Evolution of a modular, multi-functional targeted delivery nanoparticle

Conference Dates

July 14-18, 2019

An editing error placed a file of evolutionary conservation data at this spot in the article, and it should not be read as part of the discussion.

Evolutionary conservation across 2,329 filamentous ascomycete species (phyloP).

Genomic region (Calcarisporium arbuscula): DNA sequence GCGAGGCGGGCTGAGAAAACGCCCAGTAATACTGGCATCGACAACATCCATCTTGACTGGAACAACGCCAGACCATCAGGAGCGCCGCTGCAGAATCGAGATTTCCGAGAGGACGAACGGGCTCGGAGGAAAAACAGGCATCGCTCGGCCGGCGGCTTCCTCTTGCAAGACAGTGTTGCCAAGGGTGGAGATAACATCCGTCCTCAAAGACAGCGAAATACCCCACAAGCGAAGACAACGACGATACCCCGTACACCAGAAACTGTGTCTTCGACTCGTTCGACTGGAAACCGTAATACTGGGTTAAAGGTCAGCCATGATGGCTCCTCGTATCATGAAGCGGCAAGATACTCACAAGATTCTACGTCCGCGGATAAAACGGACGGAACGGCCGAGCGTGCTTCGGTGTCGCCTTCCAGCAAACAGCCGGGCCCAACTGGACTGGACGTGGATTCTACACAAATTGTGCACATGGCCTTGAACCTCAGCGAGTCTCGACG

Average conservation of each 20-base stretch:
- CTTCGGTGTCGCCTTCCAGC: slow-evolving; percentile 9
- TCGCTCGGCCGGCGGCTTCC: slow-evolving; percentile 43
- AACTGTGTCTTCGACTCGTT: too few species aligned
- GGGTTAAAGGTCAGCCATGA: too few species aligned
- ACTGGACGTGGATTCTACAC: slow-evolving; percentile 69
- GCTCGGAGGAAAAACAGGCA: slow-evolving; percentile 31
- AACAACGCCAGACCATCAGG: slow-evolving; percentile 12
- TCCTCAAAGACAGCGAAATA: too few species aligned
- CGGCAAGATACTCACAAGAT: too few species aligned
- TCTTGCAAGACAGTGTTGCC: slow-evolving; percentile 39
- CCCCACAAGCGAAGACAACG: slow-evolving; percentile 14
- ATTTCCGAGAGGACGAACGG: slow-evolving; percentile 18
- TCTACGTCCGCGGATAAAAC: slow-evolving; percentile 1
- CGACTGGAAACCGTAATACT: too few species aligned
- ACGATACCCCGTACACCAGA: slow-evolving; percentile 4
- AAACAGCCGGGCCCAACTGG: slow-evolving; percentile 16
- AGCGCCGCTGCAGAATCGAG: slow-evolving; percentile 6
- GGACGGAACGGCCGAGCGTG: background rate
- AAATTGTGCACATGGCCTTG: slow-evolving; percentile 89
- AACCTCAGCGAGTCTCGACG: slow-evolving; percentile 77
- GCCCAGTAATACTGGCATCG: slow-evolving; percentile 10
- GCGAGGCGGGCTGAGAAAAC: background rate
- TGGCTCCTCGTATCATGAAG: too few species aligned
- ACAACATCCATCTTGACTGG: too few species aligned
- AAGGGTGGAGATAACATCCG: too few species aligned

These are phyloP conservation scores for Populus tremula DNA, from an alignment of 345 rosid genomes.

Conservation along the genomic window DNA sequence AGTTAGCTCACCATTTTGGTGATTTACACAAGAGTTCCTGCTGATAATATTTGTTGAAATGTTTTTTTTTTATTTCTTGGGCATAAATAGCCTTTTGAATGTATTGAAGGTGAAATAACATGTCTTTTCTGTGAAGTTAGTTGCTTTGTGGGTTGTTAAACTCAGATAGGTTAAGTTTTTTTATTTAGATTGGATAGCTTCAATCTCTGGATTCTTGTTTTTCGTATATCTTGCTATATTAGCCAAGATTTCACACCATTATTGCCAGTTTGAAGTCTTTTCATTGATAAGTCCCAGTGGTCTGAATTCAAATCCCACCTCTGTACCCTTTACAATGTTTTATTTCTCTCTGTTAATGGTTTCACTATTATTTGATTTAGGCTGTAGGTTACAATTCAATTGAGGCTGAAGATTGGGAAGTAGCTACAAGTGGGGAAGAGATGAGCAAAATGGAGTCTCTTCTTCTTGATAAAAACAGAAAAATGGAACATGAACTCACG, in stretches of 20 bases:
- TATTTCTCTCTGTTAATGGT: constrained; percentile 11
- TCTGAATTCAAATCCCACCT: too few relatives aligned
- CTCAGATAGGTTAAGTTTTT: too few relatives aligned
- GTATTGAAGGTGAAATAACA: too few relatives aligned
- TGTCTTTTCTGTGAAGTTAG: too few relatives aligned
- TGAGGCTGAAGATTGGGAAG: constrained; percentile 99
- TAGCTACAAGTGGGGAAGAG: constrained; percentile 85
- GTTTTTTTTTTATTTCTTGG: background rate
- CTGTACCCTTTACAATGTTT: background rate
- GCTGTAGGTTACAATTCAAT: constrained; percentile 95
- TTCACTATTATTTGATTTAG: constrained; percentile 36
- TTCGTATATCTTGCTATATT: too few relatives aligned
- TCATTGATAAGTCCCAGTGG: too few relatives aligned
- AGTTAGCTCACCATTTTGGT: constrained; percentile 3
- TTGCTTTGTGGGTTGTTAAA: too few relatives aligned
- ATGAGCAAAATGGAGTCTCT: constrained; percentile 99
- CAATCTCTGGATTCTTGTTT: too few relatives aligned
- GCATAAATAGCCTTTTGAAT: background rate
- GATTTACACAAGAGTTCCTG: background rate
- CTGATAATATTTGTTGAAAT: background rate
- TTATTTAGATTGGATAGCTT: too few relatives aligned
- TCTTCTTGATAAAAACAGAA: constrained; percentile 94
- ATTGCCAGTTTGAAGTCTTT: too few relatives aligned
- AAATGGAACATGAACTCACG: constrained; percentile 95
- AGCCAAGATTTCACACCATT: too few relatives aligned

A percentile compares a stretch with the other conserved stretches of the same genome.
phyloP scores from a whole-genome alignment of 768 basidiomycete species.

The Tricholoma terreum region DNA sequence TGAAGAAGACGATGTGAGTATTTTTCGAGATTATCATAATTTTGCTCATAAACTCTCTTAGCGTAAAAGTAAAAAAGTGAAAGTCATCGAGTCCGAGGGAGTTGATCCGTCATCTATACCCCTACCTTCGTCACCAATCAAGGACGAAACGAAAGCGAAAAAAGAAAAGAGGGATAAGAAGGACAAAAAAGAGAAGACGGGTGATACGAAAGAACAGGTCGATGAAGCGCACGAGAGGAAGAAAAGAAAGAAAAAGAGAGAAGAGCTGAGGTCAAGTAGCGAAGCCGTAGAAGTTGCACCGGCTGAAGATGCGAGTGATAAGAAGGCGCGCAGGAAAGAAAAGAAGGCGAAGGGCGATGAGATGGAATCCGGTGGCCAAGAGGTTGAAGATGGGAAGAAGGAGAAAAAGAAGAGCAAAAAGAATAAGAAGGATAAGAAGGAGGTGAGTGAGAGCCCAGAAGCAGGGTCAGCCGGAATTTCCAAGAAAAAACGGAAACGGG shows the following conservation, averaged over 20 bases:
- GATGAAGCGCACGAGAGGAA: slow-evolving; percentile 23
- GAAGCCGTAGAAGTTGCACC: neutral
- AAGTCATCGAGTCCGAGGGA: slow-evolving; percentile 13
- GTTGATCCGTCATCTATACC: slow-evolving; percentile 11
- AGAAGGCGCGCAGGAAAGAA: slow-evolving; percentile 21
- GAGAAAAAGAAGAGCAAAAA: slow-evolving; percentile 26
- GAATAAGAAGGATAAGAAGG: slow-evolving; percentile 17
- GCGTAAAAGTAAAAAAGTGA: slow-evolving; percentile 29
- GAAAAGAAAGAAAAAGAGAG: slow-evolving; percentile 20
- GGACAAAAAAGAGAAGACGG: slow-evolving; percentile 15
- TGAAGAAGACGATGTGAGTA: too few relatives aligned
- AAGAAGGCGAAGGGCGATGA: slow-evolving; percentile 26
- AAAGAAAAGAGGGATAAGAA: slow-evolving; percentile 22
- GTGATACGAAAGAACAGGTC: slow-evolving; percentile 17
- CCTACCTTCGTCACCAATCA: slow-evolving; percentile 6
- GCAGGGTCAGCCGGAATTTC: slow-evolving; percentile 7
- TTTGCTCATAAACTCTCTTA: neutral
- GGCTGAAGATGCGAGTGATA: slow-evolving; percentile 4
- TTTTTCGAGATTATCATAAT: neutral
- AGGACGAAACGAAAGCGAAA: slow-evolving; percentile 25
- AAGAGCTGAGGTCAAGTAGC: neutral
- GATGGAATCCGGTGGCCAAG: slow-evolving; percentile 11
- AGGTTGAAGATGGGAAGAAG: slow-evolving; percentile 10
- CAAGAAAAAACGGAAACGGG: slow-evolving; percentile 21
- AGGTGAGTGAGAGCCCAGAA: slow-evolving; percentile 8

In spite of hundreds of attempts over the last century, Paul Ehrlich’s dream of the “magic bullet” targeted delivery system still has not been realized. Yet these studies have clearly identified the many technological barriers that prevent success. This presentation will describe a step-by-step progression that converted an unstable, non-functional viral capsid (a virus-like particle, VLP) into a sophisticated nanoparticle for targeted delivery of drugs, nucleic acids, and proteins. Initial mutations reduced immunogenicity and antigenicity and provided a new conditional stability that still allows the VLP to disassembly inside the targeted cell to release its cargo. A hexa-histidine tag enables purification of cell-free produced VLP subunits while potentially also serving to trigger endosomal escape by the “proton sponge” effect. The subunits are also extended with a cargo adsorption domain so that simultaneous cargo loading and VLP assembly can be triggered by increasing ionic strength. Finally the VLP subunit protein was further mutated to incorporate non-natural amino acids which then enable precise surface modification by attaching scFv antibody fragments as targeting agents as well as the extracellular domain of the CD47 receptor to avoid immune system interception. To provide an authentic CD47 interactive surface, the ECD has a pyroglutamate N-terminus, two point attachment (mostly) to the VLP surface, and improved solubility. Functional evaluations using cultured cells are promising and results from initial animal studies will be described

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